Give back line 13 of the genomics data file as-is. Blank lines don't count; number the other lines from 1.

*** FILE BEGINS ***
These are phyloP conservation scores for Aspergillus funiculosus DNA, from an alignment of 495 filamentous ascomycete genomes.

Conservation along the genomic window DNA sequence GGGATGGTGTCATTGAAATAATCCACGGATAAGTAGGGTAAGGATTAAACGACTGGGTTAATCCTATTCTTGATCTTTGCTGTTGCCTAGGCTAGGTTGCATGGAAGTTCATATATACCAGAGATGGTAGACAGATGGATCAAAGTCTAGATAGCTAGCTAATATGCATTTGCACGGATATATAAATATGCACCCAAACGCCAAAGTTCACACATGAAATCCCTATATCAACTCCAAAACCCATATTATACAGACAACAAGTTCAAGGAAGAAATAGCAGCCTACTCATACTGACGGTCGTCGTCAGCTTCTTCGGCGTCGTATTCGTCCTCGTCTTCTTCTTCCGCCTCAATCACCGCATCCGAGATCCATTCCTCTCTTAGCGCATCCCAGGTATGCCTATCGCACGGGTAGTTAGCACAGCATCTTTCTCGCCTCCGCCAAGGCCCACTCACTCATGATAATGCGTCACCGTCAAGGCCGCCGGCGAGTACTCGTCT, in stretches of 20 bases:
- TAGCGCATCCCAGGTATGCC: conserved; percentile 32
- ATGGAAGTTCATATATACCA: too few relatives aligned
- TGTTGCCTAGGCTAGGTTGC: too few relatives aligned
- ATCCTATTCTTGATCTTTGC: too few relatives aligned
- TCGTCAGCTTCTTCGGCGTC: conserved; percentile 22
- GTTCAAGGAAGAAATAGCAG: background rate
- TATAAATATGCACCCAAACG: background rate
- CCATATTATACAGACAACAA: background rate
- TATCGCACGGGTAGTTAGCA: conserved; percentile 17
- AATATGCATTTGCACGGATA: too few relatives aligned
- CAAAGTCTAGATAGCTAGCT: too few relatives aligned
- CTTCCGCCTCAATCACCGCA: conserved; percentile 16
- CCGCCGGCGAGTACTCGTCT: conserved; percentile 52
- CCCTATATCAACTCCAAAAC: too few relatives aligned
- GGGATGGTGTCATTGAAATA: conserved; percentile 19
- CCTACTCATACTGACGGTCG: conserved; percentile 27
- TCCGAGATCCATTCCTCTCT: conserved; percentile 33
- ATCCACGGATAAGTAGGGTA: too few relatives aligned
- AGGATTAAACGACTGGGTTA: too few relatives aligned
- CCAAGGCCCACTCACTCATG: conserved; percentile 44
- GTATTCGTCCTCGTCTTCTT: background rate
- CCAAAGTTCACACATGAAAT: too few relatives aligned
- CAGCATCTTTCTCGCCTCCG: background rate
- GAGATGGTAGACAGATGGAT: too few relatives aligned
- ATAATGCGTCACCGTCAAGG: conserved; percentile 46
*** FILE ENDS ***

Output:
- CAAAGTCTAGATAGCTAGCT: too few relatives aligned